Consider another issue visited by our Appendix. Showing how education research results occasionally leads to a valuable conclusion, it claims that students must approach their complex reading “independently,” that is, without lots of scaffolding, guidance, slicing, dicing, and “scanning for discrete pieces of information.” The Vegematic® approach to reading instruction so commonly used deprives them of this opportunity. If, as I said last week, reading is like coming to an unexplored country, we will not learn to be explorers when our trip is a Cook’s tour laid out in advance.
Consider by analogy the unexplored country of Pieter Brueghel’s Landscape with the Fall of Icarus. Well, it is perhaps unexplored by your students, who, let us say, must make something of it. If they are to explore independently, they may not run to the web for a study guide, because in doing so they give up their independence. On the other hand, they might need to hear the story of Icarus and to have their exploratory glance discreetly turned in a productive direction. Give them two more items: Matisse’s The Fall of Icarus and William Carlos Williams’s poem “Landscape with the Fall of Icarus.” After some quiet time of Google-free looking, reading, note-taking, and thinking, bring them together for a session of Shared Inquiry about the three items. By the time it is finished, the students will have done some independent but guided exploration of that country. What they produce may not be Meyer Schapiro or Simon Schama, and that is what will be good about it in the context of education: it will be their own best-exploring selves testing independent conclusions by discussing them with their classmates and you. You will know whether your students have struck gold during their explorations if they can say why Icarus might be the center of the Matisse picture while almost invisible in Breughel. But not every quest strikes gold, and that fact of life must be respected. There are times when the guide, if he is also a teacher, must forbear to yak about the lie of the land. (This does not mean the teacher is a constructivist: the teacher may guide exploration with tips and advice, propose ancillary readings, and subject findings and understanding to Socratic questioning.)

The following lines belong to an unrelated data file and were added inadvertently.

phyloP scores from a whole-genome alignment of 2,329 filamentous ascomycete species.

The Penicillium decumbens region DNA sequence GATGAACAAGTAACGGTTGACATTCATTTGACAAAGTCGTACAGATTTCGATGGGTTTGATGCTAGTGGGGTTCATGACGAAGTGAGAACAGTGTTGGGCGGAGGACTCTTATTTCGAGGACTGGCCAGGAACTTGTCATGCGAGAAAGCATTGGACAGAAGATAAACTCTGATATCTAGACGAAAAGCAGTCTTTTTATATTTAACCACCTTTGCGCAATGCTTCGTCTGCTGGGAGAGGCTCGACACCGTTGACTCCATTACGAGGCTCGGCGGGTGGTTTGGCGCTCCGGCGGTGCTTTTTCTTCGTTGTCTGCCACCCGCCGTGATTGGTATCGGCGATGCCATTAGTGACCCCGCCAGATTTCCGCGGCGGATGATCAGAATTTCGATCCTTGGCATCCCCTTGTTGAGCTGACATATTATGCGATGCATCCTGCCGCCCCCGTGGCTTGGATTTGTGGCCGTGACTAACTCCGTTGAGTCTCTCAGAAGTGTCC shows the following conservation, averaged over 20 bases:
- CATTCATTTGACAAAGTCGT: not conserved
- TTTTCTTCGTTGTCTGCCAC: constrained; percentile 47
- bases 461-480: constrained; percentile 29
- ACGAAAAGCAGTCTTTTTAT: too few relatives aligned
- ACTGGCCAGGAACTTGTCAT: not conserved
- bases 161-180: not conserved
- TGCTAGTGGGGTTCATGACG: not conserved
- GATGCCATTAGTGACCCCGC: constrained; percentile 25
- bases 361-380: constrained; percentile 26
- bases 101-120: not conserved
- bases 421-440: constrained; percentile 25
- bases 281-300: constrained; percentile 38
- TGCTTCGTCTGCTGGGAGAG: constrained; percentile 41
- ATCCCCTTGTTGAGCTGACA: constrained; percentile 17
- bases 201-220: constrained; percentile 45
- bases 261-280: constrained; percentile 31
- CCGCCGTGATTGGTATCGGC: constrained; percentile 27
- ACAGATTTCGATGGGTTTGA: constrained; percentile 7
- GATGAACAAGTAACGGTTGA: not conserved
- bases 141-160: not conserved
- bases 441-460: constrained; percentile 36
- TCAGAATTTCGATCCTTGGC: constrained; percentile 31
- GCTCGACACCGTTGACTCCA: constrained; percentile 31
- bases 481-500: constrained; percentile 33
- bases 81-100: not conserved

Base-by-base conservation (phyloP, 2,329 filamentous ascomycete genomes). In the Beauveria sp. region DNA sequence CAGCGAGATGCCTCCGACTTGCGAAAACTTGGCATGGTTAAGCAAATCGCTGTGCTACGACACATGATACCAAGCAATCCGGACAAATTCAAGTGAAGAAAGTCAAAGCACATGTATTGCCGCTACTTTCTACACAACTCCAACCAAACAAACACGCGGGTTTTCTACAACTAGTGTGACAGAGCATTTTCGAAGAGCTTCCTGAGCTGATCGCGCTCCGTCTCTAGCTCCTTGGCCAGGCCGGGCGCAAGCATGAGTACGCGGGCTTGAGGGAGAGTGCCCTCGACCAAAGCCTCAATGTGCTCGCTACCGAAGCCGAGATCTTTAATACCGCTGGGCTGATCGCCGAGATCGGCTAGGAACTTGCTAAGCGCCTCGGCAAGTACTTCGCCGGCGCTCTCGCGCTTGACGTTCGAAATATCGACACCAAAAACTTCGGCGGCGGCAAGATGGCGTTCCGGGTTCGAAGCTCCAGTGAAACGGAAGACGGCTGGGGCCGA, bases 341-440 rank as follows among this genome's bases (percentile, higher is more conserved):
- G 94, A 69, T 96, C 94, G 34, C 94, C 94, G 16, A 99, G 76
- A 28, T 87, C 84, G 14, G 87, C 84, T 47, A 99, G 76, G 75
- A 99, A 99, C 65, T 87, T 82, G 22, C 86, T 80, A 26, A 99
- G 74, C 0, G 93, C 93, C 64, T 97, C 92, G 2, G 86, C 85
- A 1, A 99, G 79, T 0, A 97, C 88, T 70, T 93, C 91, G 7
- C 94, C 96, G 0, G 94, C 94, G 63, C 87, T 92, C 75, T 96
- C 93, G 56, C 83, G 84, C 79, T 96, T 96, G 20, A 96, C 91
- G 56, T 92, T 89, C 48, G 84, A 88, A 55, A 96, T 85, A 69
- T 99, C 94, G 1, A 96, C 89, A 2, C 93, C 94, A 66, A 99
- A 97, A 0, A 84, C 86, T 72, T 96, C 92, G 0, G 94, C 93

If the analogy holds, as I think it does, a course in complex reading allows students to encounter something unexpected and to deal with it in their own terms. With the added confidence and sophistication that experience brings, they will achieve a finer and solider understanding because they will have done it more or less independently. The I.B. course in Theory of Knowledge has been many things to many people. It has been many things to me! One that it has been to me is a course in complex reading. For many years I began and ended it with readings by William James. I had my reasons, but one of them was to prove something to the students. Every year one or more students would invariably oblige me by commenting that the last reading in James was much easier than the first one. I could then gratify them by saying, “No, they were equally difficult, but in the intervening year you became far better readers.” That is the good news.